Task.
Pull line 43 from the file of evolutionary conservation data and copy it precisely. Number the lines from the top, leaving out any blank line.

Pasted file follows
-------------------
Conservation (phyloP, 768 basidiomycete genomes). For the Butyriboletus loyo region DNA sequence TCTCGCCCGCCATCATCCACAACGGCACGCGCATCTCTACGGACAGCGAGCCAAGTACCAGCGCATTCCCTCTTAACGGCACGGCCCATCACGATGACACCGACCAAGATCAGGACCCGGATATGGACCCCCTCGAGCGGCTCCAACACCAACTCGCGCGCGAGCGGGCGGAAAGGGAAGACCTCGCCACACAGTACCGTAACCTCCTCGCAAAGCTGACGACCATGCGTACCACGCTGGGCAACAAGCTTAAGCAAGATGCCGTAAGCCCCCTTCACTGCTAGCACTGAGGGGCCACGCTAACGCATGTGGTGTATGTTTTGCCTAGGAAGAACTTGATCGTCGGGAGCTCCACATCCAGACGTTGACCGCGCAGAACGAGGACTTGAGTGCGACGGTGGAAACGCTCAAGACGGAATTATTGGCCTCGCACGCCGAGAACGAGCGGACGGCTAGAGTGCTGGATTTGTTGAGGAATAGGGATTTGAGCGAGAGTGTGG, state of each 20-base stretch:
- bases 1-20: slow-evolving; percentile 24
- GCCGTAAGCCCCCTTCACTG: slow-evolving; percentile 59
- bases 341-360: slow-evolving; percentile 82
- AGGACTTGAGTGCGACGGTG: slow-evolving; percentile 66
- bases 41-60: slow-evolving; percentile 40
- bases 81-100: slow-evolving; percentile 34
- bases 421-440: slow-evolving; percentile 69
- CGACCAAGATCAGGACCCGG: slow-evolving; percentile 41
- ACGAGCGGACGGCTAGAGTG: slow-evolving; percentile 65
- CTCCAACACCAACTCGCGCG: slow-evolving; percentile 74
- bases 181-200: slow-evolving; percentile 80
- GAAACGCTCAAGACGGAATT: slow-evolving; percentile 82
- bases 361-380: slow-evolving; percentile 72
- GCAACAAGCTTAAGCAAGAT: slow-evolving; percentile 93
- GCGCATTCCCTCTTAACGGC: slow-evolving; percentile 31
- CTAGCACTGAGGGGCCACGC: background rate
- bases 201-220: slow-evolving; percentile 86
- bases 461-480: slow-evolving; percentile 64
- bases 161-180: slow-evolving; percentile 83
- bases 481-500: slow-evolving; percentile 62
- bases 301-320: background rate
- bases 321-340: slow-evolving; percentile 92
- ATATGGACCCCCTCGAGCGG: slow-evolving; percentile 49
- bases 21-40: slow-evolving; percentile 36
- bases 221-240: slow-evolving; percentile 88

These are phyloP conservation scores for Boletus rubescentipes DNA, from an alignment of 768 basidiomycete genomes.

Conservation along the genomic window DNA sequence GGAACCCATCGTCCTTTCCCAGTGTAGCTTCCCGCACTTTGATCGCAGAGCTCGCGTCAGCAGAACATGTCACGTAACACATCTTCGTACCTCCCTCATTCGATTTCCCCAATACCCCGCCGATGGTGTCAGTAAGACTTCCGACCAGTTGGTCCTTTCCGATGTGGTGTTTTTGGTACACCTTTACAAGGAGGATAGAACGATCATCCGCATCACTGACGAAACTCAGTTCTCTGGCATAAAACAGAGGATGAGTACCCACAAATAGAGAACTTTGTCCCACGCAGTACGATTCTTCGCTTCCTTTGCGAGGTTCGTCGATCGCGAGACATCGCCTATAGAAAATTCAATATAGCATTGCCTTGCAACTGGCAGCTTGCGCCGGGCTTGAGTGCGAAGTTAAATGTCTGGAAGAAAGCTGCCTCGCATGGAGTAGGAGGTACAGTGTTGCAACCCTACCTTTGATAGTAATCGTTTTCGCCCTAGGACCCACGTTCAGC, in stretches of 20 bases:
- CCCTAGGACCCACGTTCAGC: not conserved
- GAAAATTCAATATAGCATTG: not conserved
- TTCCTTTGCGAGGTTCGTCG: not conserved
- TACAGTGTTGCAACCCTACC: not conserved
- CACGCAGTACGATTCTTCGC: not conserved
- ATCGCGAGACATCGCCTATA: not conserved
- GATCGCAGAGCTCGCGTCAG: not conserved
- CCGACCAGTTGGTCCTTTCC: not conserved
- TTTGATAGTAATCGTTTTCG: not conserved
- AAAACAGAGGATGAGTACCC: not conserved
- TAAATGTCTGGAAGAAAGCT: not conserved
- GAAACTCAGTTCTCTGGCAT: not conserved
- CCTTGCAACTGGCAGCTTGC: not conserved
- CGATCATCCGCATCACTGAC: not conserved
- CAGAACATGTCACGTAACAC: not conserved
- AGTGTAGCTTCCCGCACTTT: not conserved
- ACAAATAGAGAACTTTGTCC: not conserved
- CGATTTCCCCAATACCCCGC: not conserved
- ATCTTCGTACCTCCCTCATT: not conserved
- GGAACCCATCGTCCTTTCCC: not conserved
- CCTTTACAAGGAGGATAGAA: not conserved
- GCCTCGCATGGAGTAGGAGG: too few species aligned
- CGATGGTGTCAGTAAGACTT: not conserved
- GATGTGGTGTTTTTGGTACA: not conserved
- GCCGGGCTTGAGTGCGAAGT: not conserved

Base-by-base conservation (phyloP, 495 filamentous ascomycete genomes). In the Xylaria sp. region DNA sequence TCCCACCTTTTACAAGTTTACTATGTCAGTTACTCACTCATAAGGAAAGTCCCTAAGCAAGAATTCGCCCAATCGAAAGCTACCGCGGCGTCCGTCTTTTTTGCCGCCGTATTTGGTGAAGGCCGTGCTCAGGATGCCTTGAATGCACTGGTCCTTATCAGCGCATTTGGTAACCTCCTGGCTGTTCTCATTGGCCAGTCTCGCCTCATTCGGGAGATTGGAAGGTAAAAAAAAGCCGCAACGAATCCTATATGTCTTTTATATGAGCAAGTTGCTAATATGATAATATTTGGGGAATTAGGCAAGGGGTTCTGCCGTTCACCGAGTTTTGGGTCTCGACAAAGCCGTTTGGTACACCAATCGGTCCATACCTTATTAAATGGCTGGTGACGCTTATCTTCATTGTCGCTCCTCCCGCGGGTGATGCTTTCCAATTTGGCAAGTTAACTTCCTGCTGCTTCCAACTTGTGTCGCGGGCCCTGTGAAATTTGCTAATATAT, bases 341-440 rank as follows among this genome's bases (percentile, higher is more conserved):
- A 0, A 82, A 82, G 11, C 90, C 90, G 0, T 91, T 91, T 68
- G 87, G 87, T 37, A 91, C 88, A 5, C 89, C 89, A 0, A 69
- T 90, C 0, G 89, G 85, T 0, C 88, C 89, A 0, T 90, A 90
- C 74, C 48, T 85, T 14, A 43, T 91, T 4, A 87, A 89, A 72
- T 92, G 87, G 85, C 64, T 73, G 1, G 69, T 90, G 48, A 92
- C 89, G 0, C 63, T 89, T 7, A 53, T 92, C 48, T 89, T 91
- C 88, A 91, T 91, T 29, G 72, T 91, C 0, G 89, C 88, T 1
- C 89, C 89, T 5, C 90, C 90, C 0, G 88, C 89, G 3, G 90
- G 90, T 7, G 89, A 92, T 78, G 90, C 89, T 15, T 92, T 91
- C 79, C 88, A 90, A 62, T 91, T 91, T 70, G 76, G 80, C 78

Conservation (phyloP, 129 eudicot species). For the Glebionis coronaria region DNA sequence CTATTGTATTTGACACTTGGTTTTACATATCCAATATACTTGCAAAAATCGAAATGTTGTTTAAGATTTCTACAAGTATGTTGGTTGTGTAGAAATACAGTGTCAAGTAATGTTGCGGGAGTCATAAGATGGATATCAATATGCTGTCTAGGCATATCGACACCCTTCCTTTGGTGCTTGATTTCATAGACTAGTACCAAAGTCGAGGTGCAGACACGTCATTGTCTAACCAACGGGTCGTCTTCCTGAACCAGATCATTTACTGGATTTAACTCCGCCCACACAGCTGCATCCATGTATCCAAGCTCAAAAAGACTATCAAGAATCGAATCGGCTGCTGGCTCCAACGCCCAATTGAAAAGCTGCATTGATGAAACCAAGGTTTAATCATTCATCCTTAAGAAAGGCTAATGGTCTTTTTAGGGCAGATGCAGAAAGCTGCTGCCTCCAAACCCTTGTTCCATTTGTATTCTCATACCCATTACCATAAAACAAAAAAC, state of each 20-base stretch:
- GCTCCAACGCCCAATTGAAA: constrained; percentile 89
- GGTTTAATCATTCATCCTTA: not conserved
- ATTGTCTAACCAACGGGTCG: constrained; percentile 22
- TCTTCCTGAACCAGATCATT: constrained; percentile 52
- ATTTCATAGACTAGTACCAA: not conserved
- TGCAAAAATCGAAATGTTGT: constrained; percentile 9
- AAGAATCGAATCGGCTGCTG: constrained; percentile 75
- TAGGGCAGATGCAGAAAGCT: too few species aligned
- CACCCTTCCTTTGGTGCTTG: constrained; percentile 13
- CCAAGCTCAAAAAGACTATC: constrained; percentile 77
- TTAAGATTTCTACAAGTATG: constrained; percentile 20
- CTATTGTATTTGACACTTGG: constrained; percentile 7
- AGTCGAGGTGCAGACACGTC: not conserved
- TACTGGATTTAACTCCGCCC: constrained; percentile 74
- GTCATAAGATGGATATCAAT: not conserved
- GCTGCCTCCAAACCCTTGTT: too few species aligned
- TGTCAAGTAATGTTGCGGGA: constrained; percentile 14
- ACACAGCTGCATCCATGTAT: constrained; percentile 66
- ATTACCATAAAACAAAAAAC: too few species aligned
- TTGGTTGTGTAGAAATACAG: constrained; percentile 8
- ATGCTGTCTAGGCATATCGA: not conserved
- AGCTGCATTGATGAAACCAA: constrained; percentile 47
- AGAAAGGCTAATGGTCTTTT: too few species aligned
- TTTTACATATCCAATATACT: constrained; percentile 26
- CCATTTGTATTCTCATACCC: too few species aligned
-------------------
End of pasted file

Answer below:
- CAGAACATGTCACGTAACAC: not conserved